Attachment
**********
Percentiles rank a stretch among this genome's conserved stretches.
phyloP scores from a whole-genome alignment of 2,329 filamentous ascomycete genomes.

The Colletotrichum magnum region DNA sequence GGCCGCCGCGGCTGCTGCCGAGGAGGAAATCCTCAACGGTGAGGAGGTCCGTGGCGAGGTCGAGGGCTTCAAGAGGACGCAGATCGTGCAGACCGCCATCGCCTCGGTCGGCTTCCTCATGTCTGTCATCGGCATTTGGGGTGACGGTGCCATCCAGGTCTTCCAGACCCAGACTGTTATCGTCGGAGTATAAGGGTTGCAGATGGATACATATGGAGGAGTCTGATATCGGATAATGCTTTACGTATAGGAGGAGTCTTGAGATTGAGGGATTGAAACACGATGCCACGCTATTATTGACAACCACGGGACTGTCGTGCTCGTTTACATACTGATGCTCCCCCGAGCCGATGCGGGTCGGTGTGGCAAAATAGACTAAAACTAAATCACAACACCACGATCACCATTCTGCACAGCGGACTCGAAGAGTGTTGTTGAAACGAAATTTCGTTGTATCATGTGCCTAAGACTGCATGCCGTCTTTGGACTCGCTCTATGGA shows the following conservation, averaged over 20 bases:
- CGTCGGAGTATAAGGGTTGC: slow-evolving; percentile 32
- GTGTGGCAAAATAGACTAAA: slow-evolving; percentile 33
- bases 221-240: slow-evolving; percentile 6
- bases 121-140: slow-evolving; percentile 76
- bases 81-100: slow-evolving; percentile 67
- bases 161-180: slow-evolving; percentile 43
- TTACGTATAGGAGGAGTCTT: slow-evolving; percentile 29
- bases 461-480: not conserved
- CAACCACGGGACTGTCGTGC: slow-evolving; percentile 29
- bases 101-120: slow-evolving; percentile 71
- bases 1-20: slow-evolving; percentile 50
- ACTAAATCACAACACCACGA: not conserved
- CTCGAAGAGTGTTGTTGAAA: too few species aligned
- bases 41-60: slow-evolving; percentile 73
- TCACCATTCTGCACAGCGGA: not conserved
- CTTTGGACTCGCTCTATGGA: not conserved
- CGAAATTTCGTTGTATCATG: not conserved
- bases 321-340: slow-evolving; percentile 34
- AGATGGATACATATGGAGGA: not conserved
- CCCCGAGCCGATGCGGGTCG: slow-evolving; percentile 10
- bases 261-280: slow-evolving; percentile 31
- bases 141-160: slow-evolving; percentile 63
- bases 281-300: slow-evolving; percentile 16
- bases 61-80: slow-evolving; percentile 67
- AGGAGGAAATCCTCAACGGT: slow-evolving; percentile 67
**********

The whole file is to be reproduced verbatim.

Percentiles rank a stretch among this genome's conserved stretches.
phyloP scores from a whole-genome alignment of 2,329 filamentous ascomycete genomes.

The Colletotrichum magnum region DNA sequence GGCCGCCGCGGCTGCTGCCGAGGAGGAAATCCTCAACGGTGAGGAGGTCCGTGGCGAGGTCGAGGGCTTCAAGAGGACGCAGATCGTGCAGACCGCCATCGCCTCGGTCGGCTTCCTCATGTCTGTCATCGGCATTTGGGGTGACGGTGCCATCCAGGTCTTCCAGACCCAGACTGTTATCGTCGGAGTATAAGGGTTGCAGATGGATACATATGGAGGAGTCTGATATCGGATAATGCTTTACGTATAGGAGGAGTCTTGAGATTGAGGGATTGAAACACGATGCCACGCTATTATTGACAACCACGGGACTGTCGTGCTCGTTTACATACTGATGCTCCCCCGAGCCGATGCGGGTCGGTGTGGCAAAATAGACTAAAACTAAATCACAACACCACGATCACCATTCTGCACAGCGGACTCGAAGAGTGTTGTTGAAACGAAATTTCGTTGTATCATGTGCCTAAGACTGCATGCCGTCTTTGGACTCGCTCTATGGA shows the following conservation, averaged over 20 bases:
- CGTCGGAGTATAAGGGTTGC: slow-evolving; percentile 32
- GTGTGGCAAAATAGACTAAA: slow-evolving; percentile 33
- bases 221-240: slow-evolving; percentile 6
- bases 121-140: slow-evolving; percentile 76
- bases 81-100: slow-evolving; percentile 67
- bases 161-180: slow-evolving; percentile 43
- TTACGTATAGGAGGAGTCTT: slow-evolving; percentile 29
- bases 461-480: not conserved
- CAACCACGGGACTGTCGTGC: slow-evolving; percentile 29
- bases 101-120: slow-evolving; percentile 71
- bases 1-20: slow-evolving; percentile 50
- ACTAAATCACAACACCACGA: not conserved
- CTCGAAGAGTGTTGTTGAAA: too few species aligned
- bases 41-60: slow-evolving; percentile 73
- TCACCATTCTGCACAGCGGA: not conserved
- CTTTGGACTCGCTCTATGGA: not conserved
- CGAAATTTCGTTGTATCATG: not conserved
- bases 321-340: slow-evolving; percentile 34
- AGATGGATACATATGGAGGA: not conserved
- CCCCGAGCCGATGCGGGTCG: slow-evolving; percentile 10
- bases 261-280: slow-evolving; percentile 31
- bases 141-160: slow-evolving; percentile 63
- bases 281-300: slow-evolving; percentile 16
- bases 61-80: slow-evolving; percentile 67
- AGGAGGAAATCCTCAACGGT: slow-evolving; percentile 67